At the end of my last post, I was about to get on a ferry to Governors Island. Walking to meet my friend at the terminal, there were pirates on bikes and people covered in glitter. We were about to travel across the East River with these whimsical characters to the Figment arts festival.
Governors Island is a decommissioned Coast Guard base in the New York Bay, and is now used as a park. Most of the buildings are empty, and Figment turned many of them into installations and galleries. We started with Fort Jay, the first fortification built on the Island. Inside, the Audiopolis was creating a sound installation based on the movement of people in the courtyard. Down in the arsenal of the fort, there were more sound installations. I really like Petit Mal, which had some orbiting lights, electronic music, and was surprisingly hypnotic. I could have stayed in that room for a long time. If I were having a party in Petit Mal, then the Nocturnal Garden Pond across from it would be the chill out place. Created by Gregory Skolozdra, there were giant glowing flowers and lily pads and the sound of electronic croaking frogs.
Outside, we walked to the Nolan Park area, which was covered in art activities and sculptures. I like the Immortal Ancestors made from styrofoam packaging in a Pre-Columbian style. It may actually be immortal. If they buried it, people would dig it up a thousand years ago and marvel at this white material that does not decompose.
There was a lot of performance art, including this intriguing Cycle Trilogy where people dressed in white were leaving white balloons on a porch.
However, the emphasis was really on participation. There were tons of opportunities to help create installations or directly interact with the art. In one building, you could draw on a kitchen in black light paint (someone had disturbingly scrawled HELTER SKELTER across the cabinet). In the Dreaming Tree above, you wrote your impossible childhood dream on a tag and attached it to the wires.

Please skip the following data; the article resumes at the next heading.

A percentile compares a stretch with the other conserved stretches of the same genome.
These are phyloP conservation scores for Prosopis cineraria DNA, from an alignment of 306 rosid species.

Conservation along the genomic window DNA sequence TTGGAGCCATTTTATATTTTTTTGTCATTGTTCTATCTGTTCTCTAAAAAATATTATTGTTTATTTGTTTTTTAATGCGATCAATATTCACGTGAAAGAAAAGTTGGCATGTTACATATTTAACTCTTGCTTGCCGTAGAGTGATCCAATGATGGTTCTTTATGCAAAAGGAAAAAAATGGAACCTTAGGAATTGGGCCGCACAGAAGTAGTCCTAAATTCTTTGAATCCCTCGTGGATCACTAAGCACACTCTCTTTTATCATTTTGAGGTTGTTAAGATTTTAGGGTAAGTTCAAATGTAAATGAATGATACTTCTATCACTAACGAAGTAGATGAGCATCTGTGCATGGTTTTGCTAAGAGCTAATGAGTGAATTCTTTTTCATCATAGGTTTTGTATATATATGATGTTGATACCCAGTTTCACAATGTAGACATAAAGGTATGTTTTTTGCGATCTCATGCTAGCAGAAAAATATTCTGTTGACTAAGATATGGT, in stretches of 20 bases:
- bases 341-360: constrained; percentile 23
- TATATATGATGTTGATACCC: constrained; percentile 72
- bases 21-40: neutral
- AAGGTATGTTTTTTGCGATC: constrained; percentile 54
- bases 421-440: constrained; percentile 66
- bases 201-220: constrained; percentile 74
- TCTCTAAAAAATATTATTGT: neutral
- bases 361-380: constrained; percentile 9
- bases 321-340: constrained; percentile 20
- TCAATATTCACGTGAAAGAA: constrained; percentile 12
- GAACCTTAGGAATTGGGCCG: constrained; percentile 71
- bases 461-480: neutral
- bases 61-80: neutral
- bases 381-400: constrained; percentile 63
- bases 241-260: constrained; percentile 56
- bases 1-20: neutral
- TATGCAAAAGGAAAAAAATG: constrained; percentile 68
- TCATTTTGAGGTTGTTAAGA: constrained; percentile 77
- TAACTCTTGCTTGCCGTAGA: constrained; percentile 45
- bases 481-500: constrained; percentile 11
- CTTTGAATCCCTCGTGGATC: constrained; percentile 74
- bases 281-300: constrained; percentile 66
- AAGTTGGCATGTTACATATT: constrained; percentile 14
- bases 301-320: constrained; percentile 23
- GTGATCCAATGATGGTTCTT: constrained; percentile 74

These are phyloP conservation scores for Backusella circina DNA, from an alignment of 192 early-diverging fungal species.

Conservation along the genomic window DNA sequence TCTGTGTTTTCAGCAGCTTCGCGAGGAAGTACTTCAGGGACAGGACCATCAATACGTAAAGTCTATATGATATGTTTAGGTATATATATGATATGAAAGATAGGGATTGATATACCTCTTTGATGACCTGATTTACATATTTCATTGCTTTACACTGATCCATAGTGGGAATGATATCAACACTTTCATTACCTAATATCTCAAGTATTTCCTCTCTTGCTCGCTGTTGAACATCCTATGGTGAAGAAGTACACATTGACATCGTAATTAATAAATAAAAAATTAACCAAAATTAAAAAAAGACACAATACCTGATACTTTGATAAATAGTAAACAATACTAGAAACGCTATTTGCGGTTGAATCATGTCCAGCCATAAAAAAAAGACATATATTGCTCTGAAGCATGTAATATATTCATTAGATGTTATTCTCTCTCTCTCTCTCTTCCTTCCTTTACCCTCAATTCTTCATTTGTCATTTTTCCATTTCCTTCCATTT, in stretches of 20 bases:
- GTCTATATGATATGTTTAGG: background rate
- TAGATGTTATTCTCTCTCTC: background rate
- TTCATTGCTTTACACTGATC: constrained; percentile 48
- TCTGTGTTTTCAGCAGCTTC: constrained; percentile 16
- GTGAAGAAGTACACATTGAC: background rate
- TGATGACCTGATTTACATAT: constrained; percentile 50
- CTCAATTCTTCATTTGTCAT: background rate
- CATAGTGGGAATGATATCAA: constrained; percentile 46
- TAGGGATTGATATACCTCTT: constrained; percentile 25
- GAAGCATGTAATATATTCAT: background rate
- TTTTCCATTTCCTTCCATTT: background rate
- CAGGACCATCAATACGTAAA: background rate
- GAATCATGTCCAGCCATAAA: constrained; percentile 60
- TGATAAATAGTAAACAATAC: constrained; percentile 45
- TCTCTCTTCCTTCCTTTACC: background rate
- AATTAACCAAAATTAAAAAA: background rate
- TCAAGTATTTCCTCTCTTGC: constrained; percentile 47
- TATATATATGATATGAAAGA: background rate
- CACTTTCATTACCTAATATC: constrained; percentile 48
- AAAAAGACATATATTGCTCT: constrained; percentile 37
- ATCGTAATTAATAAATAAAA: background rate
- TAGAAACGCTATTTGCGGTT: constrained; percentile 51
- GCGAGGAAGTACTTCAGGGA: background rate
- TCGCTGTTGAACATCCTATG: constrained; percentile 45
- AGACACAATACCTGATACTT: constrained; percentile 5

Picket Dream encouraged people to paint their idea of the American Dream on a post and then drive it into the ground with a mallet.
The most stunning art was in the No Longer Empty spaces. In their Sixth Borough project, artists have turned several houses on Colonel’s Row into site-specific installations. Andrea Mastrovito had carefully cut hundreds of animals from books and turned them into individual pop-ups that he layered over the floor and up above the fireplace. I have absolutely no idea how he did it, or how much time it must have taken. It’s one of the coolest art pieces I’ve ever seen. The above photograph really doesn’t do it justice.
Another No Longer Empty installation was done by Monika Weiss with old books and telephones circled around a fireplace. Hey, this looks like my room.
Wendy Wischer made lots of organic-shaped sculptures covered in mirrors that were installed around one of the houses, kind of like a disco infestation. I would welcome that kind of problem.
There were many more amazing art experiences that I’m forgetting, but I really recommend Figment. It’s so cool to be on an island that’s completely devoted to art, even if it’s just for a weekend.